Patent application title: PROCESS FOR DEPOSITING SENSORS ON A POROUS SUPPORT
Frédéric Revol-Cavalier (Seyssins, FR)
Frédéric Revol-Cavalier (Seyssins, FR)
Nadine David (La Murette, FR)
Sebastien Schoumacker (Grenoble, FR)
COMMISSARIAT A L'ENERGIE ATOMIQUE
IPC8 Class: AB05D500FI
Class name: Coating processes nonuniform coating applying superposed diverse coatings or coating a coated base
Publication date: 2010-01-28
Patent application number: 20100021637
Process for manufacturing an article comprising an approximately flat
porous support and, within this support, defined zones in a chosen
pattern, these zones being grafted with sensor molecules, such as metals,
biological molecules, whereas the rest of the support remains free of
1. A process for manufacturing an article comprising an approximately flat
porous support and, within this support, defined zones in a chosen
pattern, these zones being grafted by sensor molecules, whereas the rest
of the support remains free of this grafting, which process comprises at
least the following steps:(i) definition of the grafting zones on the
porous support;(ii) application on at least one face of the porous
support, by screen printing, of a curable liquid resin on the
grafting-excluded zone;(iii) curing of the resin;(iv) impregnation of the
porous support with a solution or dispersion of sensor molecules;(v)
attachment of the sensor molecules to the support; and(vi) optionally,
removal of the resin.
2. The process as claimed in claim 1, wherein the porous support is chosen from: a woven material; a non-woven; an open-cell foam.
3. The process as claimed in claim 1 or claim 2, wherein the resin is chosen from: inks and varnishes normally used for printing on textiles by screen printing; thixotropic and UV-curable resins; photosensitive resins used in microelectronics; thixotropic adhesives.
4. The process as claimed in any one of claims 1 to 3, wherein the sensor molecules are metal molecules.
5. The process as claimed in claim 4, which includes immersions in several successive baths of Pd and Sn solutions, then CuSO4 solutions, followed by successive baths of the chosen metal molecules, such as especially Au, Ag, Pt.
6. The process as claimed in claim 4, which comprises the following steps: deposition of polypyrrole on a polyaramid support; activation by immersion in an SnCl2--PdCl2 solution; then activation by chemisorption of palladium or platinum; immersion in a Cu(II) solution; reduction to metallic copper.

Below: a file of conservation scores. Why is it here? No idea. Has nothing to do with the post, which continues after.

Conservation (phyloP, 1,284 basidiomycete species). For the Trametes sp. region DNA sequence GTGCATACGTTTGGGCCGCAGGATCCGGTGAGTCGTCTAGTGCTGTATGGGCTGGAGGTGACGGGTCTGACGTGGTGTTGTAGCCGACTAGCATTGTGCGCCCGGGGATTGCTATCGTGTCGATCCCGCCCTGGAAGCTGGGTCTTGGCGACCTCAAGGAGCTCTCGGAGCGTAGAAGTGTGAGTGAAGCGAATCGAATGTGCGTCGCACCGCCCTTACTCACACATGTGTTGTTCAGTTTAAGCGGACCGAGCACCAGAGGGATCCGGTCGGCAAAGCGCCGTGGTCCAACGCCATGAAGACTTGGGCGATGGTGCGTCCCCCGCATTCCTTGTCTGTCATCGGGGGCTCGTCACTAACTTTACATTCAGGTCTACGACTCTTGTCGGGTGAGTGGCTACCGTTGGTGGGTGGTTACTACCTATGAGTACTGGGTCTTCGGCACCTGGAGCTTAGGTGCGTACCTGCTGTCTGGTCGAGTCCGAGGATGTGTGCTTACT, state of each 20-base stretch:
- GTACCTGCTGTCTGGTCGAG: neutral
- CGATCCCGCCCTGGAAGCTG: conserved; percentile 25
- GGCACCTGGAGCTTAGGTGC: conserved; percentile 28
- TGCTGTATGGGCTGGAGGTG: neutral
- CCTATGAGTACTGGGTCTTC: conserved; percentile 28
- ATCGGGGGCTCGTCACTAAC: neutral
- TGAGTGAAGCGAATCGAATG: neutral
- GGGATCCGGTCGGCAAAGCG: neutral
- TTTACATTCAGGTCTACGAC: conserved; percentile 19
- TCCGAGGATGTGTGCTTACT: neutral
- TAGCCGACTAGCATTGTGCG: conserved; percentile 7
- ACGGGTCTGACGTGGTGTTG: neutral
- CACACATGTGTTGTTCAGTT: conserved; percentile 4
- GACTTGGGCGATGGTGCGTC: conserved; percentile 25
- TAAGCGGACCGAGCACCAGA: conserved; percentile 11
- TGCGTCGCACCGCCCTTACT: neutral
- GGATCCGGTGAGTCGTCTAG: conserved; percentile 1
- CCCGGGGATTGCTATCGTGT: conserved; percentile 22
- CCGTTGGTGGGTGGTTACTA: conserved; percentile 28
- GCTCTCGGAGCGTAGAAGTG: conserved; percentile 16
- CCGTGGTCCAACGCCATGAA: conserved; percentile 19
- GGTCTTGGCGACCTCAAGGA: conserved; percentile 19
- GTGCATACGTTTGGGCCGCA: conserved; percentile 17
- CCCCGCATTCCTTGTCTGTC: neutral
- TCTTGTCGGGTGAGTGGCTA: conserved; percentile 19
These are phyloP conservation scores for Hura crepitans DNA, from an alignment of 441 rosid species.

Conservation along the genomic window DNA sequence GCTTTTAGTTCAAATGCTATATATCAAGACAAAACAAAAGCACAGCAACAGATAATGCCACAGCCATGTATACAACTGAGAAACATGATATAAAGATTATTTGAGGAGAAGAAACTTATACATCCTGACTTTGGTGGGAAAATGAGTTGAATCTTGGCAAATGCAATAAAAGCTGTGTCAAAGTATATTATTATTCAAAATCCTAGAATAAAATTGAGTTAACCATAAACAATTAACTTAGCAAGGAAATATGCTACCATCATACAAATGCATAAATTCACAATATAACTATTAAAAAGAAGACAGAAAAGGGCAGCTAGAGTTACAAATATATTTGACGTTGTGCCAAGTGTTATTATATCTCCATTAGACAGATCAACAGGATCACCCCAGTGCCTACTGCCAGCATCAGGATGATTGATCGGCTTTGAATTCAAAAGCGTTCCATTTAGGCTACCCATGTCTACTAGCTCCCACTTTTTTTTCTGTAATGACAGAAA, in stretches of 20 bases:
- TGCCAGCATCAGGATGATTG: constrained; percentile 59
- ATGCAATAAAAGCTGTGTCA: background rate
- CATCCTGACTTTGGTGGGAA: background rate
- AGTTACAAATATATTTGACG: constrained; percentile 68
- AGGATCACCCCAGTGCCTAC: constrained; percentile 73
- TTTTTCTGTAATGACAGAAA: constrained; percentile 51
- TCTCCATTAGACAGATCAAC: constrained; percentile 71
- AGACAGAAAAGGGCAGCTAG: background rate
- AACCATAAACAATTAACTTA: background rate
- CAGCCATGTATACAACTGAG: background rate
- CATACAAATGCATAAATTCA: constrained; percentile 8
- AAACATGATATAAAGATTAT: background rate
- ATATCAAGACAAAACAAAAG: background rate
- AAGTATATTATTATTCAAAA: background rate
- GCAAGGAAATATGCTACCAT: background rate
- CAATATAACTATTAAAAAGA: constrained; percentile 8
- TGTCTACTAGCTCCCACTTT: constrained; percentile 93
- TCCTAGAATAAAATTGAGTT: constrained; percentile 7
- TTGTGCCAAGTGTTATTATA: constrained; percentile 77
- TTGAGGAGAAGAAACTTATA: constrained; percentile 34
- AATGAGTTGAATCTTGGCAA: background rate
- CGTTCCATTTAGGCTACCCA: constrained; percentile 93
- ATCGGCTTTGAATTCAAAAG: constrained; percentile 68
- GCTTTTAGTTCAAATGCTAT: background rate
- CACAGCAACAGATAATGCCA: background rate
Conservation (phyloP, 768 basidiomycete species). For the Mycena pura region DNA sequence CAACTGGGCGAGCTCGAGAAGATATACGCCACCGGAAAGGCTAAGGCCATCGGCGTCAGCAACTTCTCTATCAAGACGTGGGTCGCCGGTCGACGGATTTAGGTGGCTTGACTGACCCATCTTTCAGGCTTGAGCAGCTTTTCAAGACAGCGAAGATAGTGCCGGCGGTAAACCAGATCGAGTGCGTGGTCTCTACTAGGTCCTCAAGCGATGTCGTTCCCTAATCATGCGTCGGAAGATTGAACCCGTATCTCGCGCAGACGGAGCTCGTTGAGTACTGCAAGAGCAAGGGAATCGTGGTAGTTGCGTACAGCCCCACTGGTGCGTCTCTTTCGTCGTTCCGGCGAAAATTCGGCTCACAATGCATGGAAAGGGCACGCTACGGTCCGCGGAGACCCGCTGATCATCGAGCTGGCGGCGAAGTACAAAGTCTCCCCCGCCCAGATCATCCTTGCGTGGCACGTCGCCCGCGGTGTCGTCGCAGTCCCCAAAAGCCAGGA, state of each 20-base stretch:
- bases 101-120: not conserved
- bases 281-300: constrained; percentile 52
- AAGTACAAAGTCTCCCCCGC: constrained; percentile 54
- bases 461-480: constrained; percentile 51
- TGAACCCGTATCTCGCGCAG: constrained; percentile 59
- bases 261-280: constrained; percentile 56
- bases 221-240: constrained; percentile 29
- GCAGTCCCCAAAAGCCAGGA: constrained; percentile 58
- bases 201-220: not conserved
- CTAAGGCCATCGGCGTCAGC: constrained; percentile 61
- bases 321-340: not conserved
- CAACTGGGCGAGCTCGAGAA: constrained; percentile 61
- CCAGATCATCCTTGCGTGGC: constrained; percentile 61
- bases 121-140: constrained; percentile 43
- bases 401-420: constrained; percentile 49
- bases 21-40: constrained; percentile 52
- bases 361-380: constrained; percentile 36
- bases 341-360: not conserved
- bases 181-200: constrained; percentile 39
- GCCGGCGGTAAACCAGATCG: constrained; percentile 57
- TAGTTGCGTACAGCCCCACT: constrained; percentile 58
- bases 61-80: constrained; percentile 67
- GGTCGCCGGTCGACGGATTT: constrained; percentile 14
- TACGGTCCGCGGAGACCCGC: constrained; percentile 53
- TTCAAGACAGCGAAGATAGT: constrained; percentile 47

7. The process as claimed in claim 4, which comprises the following steps: on a polymeric support, treatment with chromic acid and sulfuric acid; reduction of Cr(VI) ions by glyoxal, glyoxylic acid, hydrazine, hydroxylamine, sodium hydrosulfite, sodium bisulfite, tin(II) chloride or a mixture of these products; activation by tin chloride and/or palladium; preimmersion in hydrochloric acid; impregnation with copper.
8. The process as claimed in any one of claims 1 to 3, which comprises the following steps: on a support having SiO2 functional groups, steps (iv) and (v) consist of a silanization followed by attachment of biological or chemical elements compatible with the functional groups present on the silane.
9. The process as claimed in any one of claims 1 to 3, which comprises the following steps: immersion in a solution or deposition of a solution of a color indicator.
10. The process as claimed in any one of claims 1 to 9, which includes at least one step of dissolving the resin.
The subject of the invention is a novel process for depositing
sensors, such as metals, biological molecules, on a porous support in a
The textile industry is seeking to develop what are called "smart" fabrics which make it possible, apart from the usual functions of textiles, to provide the fabric with additional functionalities. In certain projects deodorants or medicaments are incorporated into a fabric so as to diffuse over the course of time. In the clothing market, there are technical garments that include novel functionalities. For example, the company Mulliez has proposed garments for fixing odors, such as frying or perspiration odors. Other garments from the same company contain mosquito-repellant products intended in particular to prevent malaria. Other companies such as DIM or Triumph have proposed slimming or hydrating panty-hose based on capsules concealed between the fibers of the panty-hose.
Other developments relate to the implantation of electronic components in a garment, for example for cardiac monitoring. The practice of having the elderly remain in their own homes for as long as possible has inspired the development of sensors integrated into garments so as to monitor the physiological parameters of those persons to be monitored. Mention may also be made of an FM radio connected to the garment. Safety equipment or military suits are increasingly being equipped with sensors that measure the external environment (contamination, radioactivity) but also the physiological data of the person wearing the garment (heartbeat, temperature, stress, GPS positioning, etc.). Electrical or electrochemical sensors allow various physiological parameters to measured, such as for example the ionic conductivity of the patient's sweat, which may provide information about the latter's dehydration. Measurement of brain activity may be monitored by measuring the electrical activity of neurons (electroencephalogram). Temperature may be monitored by an electrical measurement, while pH may also be checked by electrochemical measurements. Monitoring of active medical treatments by reading biological responses via specific sensors may also be mentioned.